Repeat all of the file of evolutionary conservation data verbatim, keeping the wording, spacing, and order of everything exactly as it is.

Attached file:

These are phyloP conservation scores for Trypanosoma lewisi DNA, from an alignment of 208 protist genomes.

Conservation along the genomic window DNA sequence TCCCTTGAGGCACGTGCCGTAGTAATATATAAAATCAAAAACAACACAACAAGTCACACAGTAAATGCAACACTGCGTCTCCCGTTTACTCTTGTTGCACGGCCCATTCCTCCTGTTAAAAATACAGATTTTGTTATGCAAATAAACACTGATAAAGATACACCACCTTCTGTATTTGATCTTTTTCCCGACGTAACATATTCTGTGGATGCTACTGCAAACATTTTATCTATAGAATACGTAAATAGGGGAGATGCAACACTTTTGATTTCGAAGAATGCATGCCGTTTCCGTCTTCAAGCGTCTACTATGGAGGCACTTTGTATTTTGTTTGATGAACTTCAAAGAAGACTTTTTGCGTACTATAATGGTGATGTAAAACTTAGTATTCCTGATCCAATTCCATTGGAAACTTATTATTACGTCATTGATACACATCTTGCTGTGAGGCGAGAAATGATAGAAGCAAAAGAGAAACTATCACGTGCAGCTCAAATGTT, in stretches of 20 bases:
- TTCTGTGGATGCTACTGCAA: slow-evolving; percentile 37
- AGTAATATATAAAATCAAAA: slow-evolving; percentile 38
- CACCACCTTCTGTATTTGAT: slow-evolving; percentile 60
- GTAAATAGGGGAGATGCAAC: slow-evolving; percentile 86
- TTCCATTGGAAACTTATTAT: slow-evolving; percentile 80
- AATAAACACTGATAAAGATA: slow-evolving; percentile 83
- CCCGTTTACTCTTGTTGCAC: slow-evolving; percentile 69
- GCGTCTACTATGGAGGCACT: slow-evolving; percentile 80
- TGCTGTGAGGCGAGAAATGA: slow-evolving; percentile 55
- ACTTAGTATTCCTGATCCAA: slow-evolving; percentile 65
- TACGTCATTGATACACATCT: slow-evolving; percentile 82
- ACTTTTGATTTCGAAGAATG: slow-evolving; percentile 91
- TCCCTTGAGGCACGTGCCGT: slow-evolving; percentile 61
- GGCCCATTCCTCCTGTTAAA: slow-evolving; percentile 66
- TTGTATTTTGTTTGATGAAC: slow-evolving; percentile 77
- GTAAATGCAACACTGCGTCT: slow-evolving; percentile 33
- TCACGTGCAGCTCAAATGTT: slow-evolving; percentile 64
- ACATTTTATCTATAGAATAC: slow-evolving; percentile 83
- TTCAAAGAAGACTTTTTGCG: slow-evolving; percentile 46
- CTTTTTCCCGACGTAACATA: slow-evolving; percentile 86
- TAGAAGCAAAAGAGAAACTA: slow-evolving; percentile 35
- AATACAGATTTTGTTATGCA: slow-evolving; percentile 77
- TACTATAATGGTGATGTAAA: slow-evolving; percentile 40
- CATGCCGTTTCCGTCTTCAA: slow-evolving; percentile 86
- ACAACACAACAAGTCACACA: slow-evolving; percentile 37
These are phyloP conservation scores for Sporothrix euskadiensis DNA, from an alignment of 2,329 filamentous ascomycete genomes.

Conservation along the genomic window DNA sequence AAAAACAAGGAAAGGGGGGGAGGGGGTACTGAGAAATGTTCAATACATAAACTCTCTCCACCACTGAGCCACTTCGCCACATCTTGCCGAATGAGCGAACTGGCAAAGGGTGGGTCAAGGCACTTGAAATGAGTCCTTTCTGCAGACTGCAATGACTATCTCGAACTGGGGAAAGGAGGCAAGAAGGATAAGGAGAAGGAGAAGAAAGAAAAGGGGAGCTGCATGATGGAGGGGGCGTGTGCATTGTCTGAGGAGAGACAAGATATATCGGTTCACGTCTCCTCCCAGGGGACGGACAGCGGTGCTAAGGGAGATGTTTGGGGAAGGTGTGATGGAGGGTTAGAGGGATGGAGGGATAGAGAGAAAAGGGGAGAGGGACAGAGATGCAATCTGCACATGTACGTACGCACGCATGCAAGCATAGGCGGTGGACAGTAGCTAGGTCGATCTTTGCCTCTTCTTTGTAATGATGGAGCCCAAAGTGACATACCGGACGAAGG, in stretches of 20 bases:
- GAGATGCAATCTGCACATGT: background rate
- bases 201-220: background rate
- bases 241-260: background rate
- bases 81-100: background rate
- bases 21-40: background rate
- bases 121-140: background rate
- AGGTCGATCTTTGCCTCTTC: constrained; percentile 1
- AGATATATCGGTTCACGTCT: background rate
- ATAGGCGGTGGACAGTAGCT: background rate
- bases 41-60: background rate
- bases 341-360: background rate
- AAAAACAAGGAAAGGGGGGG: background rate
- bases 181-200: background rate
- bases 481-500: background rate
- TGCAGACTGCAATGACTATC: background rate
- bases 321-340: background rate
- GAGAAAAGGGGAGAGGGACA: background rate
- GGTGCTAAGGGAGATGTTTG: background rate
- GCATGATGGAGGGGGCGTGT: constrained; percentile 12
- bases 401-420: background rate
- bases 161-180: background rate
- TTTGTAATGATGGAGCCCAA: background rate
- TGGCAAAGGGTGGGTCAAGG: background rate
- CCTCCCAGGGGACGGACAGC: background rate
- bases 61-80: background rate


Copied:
These are phyloP conservation scores for Trypanosoma lewisi DNA, from an alignment of 208 protist genomes.

Conservation along the genomic window DNA sequence TCCCTTGAGGCACGTGCCGTAGTAATATATAAAATCAAAAACAACACAACAAGTCACACAGTAAATGCAACACTGCGTCTCCCGTTTACTCTTGTTGCACGGCCCATTCCTCCTGTTAAAAATACAGATTTTGTTATGCAAATAAACACTGATAAAGATACACCACCTTCTGTATTTGATCTTTTTCCCGACGTAACATATTCTGTGGATGCTACTGCAAACATTTTATCTATAGAATACGTAAATAGGGGAGATGCAACACTTTTGATTTCGAAGAATGCATGCCGTTTCCGTCTTCAAGCGTCTACTATGGAGGCACTTTGTATTTTGTTTGATGAACTTCAAAGAAGACTTTTTGCGTACTATAATGGTGATGTAAAACTTAGTATTCCTGATCCAATTCCATTGGAAACTTATTATTACGTCATTGATACACATCTTGCTGTGAGGCGAGAAATGATAGAAGCAAAAGAGAAACTATCACGTGCAGCTCAAATGTT, in stretches of 20 bases:
- TTCTGTGGATGCTACTGCAA: slow-evolving; percentile 37
- AGTAATATATAAAATCAAAA: slow-evolving; percentile 38
- CACCACCTTCTGTATTTGAT: slow-evolving; percentile 60
- GTAAATAGGGGAGATGCAAC: slow-evolving; percentile 86
- TTCCATTGGAAACTTATTAT: slow-evolving; percentile 80
- AATAAACACTGATAAAGATA: slow-evolving; percentile 83
- CCCGTTTACTCTTGTTGCAC: slow-evolving; percentile 69
- GCGTCTACTATGGAGGCACT: slow-evolving; percentile 80
- TGCTGTGAGGCGAGAAATGA: slow-evolving; percentile 55
- ACTTAGTATTCCTGATCCAA: slow-evolving; percentile 65
- TACGTCATTGATACACATCT: slow-evolving; percentile 82
- ACTTTTGATTTCGAAGAATG: slow-evolving; percentile 91
- TCCCTTGAGGCACGTGCCGT: slow-evolving; percentile 61
- GGCCCATTCCTCCTGTTAAA: slow-evolving; percentile 66
- TTGTATTTTGTTTGATGAAC: slow-evolving; percentile 77
- GTAAATGCAACACTGCGTCT: slow-evolving; percentile 33
- TCACGTGCAGCTCAAATGTT: slow-evolving; percentile 64
- ACATTTTATCTATAGAATAC: slow-evolving; percentile 83
- TTCAAAGAAGACTTTTTGCG: slow-evolving; percentile 46
- CTTTTTCCCGACGTAACATA: slow-evolving; percentile 86
- TAGAAGCAAAAGAGAAACTA: slow-evolving; percentile 35
- AATACAGATTTTGTTATGCA: slow-evolving; percentile 77
- TACTATAATGGTGATGTAAA: slow-evolving; percentile 40
- CATGCCGTTTCCGTCTTCAA: slow-evolving; percentile 86
- ACAACACAACAAGTCACACA: slow-evolving; percentile 37
These are phyloP conservation scores for Sporothrix euskadiensis DNA, from an alignment of 2,329 filamentous ascomycete genomes.

Conservation along the genomic window DNA sequence AAAAACAAGGAAAGGGGGGGAGGGGGTACTGAGAAATGTTCAATACATAAACTCTCTCCACCACTGAGCCACTTCGCCACATCTTGCCGAATGAGCGAACTGGCAAAGGGTGGGTCAAGGCACTTGAAATGAGTCCTTTCTGCAGACTGCAATGACTATCTCGAACTGGGGAAAGGAGGCAAGAAGGATAAGGAGAAGGAGAAGAAAGAAAAGGGGAGCTGCATGATGGAGGGGGCGTGTGCATTGTCTGAGGAGAGACAAGATATATCGGTTCACGTCTCCTCCCAGGGGACGGACAGCGGTGCTAAGGGAGATGTTTGGGGAAGGTGTGATGGAGGGTTAGAGGGATGGAGGGATAGAGAGAAAAGGGGAGAGGGACAGAGATGCAATCTGCACATGTACGTACGCACGCATGCAAGCATAGGCGGTGGACAGTAGCTAGGTCGATCTTTGCCTCTTCTTTGTAATGATGGAGCCCAAAGTGACATACCGGACGAAGG, in stretches of 20 bases:
- GAGATGCAATCTGCACATGT: background rate
- bases 201-220: background rate
- bases 241-260: background rate
- bases 81-100: background rate
- bases 21-40: background rate
- bases 121-140: background rate
- AGGTCGATCTTTGCCTCTTC: constrained; percentile 1
- AGATATATCGGTTCACGTCT: background rate
- ATAGGCGGTGGACAGTAGCT: background rate
- bases 41-60: background rate
- bases 341-360: background rate
- AAAAACAAGGAAAGGGGGGG: background rate
- bases 181-200: background rate
- bases 481-500: background rate
- TGCAGACTGCAATGACTATC: background rate
- bases 321-340: background rate
- GAGAAAAGGGGAGAGGGACA: background rate
- GGTGCTAAGGGAGATGTTTG: background rate
- GCATGATGGAGGGGGCGTGT: constrained; percentile 12
- bases 401-420: background rate
- bases 161-180: background rate
- TTTGTAATGATGGAGCCCAA: background rate
- TGGCAAAGGGTGGGTCAAGG: background rate
- CCTCCCAGGGGACGGACAGC: background rate
- bases 61-80: background rate